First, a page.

Aaqib came back into the attack and bowled Kapil as he played all across the line before Manjrerkar on 52 hit him to third man, where Waqar sprinted in to take an absolutely fantastic catch, inches off the ground. The reaction of the fielder plus his teammates showed that they were all united in shock at the quality of his effort. Things were back to normal a few moments later, though, as Prabhakar was dropped in the deep off Malik’s bowling. However, Aaqib did bounce him out to a catch on the legside shortly after to take his 7th wicket, a world record.
Srinath then hit Raza for a six into the leg side that was helped on its way to being a six after being dropped by the substitute fielder Mushtaq, who looked so overwhelmed that it seemed he was crying but in reality was pulling the old cleaning your eyes after dropping a catch routine. Srinath was caught by Akram (Wasim) off the bowling of Akram (Raza) shortly after, and when Raju was run out by another shocked fielder, the game was over, and Pakistan had won comfortably by 72 runs. Manjrekar took the Man of the Series award for his consistent performances on his way to being the top-scorer while the day belonged to Aaqib as his record-breaking hat-trick got him the Man of the Match award.
West Indies in Pakistan
A month after taking part in the Wills Trophy, Pakistan and the West Indies met for a one-day series in Pakistan. However, unlike their tour a year later, the West Indians would not play a Test series this time. Pakistan’s 3-0 whitewash of the visitors a year earlier had seen changes made to the team with experienced players like the legendary Viv Richards being replaced by exciting new talents like the precocious Brian Lara and long-time wicket-keeper Jeff Dujon replaced by David Williams.
Lara top-scored for his team with 54 of their 170 in a shortened 34-over match in the first ODI at Karachi as Wasim Akram took three wickets. In reply, Pakistan never got going as they lost regular wickets and only got a decent total thanks to lower-order runs from Moin and Waqar, who rescued their team from six down for 82 as Hooper took four wickets. The visitors won by 24 runs.
Desmond Haynes had captained the West Indies on their last trip and, despite leading from the front, had seen his side lose all three one-dayers to the hosts. He top-scored with 69 in the 2nd ODI as the West Indies made a strong 186 from their 39 overs, with Pakistan’s bowling being led by captain Khan’s superb 1 for 19 off eight overs. However, Waqar was expensive and wicketless for once.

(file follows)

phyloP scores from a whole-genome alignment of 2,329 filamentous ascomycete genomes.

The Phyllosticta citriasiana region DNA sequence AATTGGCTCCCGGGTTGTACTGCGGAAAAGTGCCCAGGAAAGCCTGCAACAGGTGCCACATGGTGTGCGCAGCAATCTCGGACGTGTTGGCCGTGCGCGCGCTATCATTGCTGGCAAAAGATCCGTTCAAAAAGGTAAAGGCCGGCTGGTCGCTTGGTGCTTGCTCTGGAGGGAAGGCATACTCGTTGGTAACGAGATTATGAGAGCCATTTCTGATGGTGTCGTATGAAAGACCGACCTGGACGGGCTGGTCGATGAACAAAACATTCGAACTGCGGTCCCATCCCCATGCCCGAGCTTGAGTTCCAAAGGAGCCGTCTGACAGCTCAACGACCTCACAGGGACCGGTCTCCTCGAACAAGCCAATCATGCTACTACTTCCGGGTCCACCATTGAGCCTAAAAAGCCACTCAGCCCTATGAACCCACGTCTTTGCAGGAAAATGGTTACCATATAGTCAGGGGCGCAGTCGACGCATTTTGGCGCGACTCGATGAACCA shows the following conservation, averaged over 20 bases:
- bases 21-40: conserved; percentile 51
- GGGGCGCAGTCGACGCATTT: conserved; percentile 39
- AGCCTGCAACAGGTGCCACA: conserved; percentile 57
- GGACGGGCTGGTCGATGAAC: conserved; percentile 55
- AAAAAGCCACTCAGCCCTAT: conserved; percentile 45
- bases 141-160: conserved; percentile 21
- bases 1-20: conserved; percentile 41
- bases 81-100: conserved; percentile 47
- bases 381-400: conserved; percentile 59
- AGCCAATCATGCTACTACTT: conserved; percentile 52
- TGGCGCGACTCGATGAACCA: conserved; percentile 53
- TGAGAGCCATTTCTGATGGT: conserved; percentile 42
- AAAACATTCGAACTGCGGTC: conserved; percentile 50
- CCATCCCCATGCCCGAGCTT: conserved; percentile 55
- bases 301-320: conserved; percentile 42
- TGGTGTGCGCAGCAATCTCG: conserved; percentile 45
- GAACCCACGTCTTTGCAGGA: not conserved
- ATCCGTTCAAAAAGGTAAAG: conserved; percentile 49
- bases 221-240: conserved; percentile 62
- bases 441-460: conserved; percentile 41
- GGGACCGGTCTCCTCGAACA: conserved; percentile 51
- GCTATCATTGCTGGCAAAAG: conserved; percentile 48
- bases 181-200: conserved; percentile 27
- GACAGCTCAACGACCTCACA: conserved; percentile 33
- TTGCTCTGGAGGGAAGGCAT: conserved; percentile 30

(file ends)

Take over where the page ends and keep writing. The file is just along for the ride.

The captain was his side’s main performer with the bat, too, as he completed a superb all-round performance – despite nearing his 40th birthday – with 51 runs before he was out with 15 runs needed. Earlier, Ramiz Raja and Ijaz Ahmed had both made 20s to keep Pakistan in the hunt, while a lanky young batsman on debut made 20 before being bowled by the legendary Malcolm Marshall; Inzamam-ul-Haq was not yet 21 and would go on to become one of Pakistan’s best batsmen, finishing with an ODI average of nearly double his debut score. After trading two close-fought victories in the recent Wills Trophy, it was only fitting that the teams manage a tie, and that is what happened when Mushtaq was run out off the last ball with the scores level. Akram Raza must have felt he had a chance to get that elusive single, but he wasn’t part of the team.
The third and final one-dayer was played in Faisalabad. Pakistan put the West Indies into bat who made 204 for the loss of 5 wickets in 40 overs, Carl Hooper top-scoring with 57, Phillo Wallace smacking a couple of big sixes, and Aaqib Javed taking 4 of the 5 wickets to fall with the final one going not to Imran, Wasim, Waqar, and Mushtaq – who all bowled in this innings – but to the golden arm of… Inzamam. His first wicket? Brian Lara. No doubt inspired by this, Inzi followed up with another milestone as he hit a maiden 50 while opening the innings, and alongside Ramiz Raja and then Zahid Fazal, gave Pakistan a good start in their chase. Fazal made a 50 of his own, but only captain Khan could add any impetus at the end as the hosts collapsed to lose by 17 runs. The visitors avenged their series loss from a year earlier by not losing a game on their way to a 2-0 series win.
Pakistan then hosted Sri Lanka, with the majority of the games in that tour being played at the start of 1992, an eventful year as it turned out. In the little cricket they did play in 1991, Pakistan could be happy with an important win over India in a final as well as again winning a couple of close encounters at the death. They could be happy with the development of Fazal, Moin, and Aaqib into dependable players, the continued excellent form of Waqar and Raja, their captain’s contributions in crunch times, the fact that match-winners such as Miandad and Akram finally had a little support and could be given time off or allowed to have off days, the discovery of Inzamam, and that match-winning single by Akram Raza.